To get a reasonably unobstructed view, I held the Olympus up over my head and used the tilt screen to compose. Tripods are not allowed here so I adjusted my settings to around 1/125, f5, ISO 3200. 

While I realize this all sounds like somewhat of a hassle, it's still one of my favorite holiday traditions along with watching National Lampoons Christmas Vacation, listening to Bing Crosby, and sipping some nog by the fire. Here's hoping you and your family also enjoy all the season has to offer, even the crazy parts. As Judy Garland sang so beautifully in Meet Me in St. Louis, "Let your heart be light". 

New Video: Behind the Forbes Cover Shoot

Last week I shared an article detailing what I learned as a Photo Assistant for Forbes. In this new video, you can hear about the event from the perspective of Editor Randall Lane. He talks about the momentous occasion of bringing together the worlds’ philanthropic titans for the cover shoot of Forbes' annual philanthropy issue. 

The Good, Bad, and the Gritty

Recent studies show how one's level of grit and determination can predict success more accurately than an IQ score. While this theme may have been played out in countless Hollywood movies (Rocky 1-6 anyone?), it's worth exploring from a photographer's perspective as well.  

Like all worthwhile pursuits, photography has its fair share of pitfalls. They come at you fast with technical challenges such as aperture, hyperfocal distance scales, histograms, aspect ratios, etc. For some, this is daunting enough to bubble along blissfully on automatic mode. Of course this creates its own set of issues including unpredictable results, and an inability to properly speak the language of photography. It's those who can find the courage to keep going despite the continuous challenges that ultimately succeed as professionals.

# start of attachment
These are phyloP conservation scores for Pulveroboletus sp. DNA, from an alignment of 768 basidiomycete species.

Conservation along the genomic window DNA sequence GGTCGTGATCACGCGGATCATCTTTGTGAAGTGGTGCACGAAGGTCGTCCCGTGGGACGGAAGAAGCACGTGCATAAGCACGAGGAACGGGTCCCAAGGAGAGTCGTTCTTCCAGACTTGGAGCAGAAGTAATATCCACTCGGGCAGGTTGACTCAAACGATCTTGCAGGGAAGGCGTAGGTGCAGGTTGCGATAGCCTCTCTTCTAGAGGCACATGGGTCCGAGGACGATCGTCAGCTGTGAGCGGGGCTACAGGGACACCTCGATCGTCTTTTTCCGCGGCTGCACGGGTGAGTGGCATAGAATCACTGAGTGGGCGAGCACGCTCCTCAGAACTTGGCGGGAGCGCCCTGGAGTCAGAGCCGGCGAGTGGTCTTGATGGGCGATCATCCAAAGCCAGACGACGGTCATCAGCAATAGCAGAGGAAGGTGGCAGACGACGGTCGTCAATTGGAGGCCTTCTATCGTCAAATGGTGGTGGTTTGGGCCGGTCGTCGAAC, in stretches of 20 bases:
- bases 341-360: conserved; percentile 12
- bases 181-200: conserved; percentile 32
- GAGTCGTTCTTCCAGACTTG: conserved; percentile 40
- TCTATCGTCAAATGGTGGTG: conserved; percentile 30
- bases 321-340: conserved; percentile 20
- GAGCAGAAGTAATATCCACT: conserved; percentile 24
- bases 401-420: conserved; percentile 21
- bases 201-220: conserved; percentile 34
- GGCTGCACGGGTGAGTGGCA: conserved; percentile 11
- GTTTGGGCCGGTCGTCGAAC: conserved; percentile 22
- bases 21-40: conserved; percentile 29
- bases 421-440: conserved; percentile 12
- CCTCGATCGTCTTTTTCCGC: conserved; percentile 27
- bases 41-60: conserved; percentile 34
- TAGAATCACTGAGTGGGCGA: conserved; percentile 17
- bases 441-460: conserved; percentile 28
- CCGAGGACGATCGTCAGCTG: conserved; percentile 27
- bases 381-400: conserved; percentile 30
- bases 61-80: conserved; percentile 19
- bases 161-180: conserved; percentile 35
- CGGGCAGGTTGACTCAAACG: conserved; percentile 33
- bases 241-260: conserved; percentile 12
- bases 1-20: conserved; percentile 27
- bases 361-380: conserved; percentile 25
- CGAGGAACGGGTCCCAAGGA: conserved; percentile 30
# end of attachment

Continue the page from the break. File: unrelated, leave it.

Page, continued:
Want to see where you stand? Take the free grit test here

The Most Underrated Mirrorless Camera on the Market

After a few months of using the Olympus OMD EM-10, I've had ample time to evaluate my first experience with a Mirrorless camera. Since picking it up in August, I've rarely left the house without it. To keep things ultra small and stealthy, I started with just one lens, the Olympus 17mm f2.8.  The funny thing is, according to many forums and posts, the camera is repeatedly referred to as "entry level" and the lens also takes a bad rap. Rather than countering this with my opinion, I thought I'd let the images speak for themselves. 

The Last Leaf of Autumn

I'm always intrigued at the similarities between big cats and their domestic counterparts. The way they move, play, and even sleep is nearly identical. Still, I must admit to being rather surprised to find this powerful Tiger carefully holding a lone leaf beneath its paw.  Photographed at the Bronx Zoo with a Canon 6D and 70-200mm f2.8.

Looking Back

I believe it's possible to look back on occasion and still live in the present moment. I'm not talking about an all-out trip down memory lane, but rather a quick glance. It only needs to be long enough to see how far you've come.  

Elevate Your Photography by Shooting from Above

From above, the distractions that plague typical compositions are no longer an issue. Instead of people walking in front of your camera, they become an interesting part of the landscape. Unsightly power wires that often interrupt a beautiful sky, now blend into the foliage below. Best of all, the expansive beauty of your scene opens up before your lens. This enables one to explore a nearly endless variety of compositions. Read the full tutorial over on the PicsArt blog

Erice, Sicily

Erice, Sicily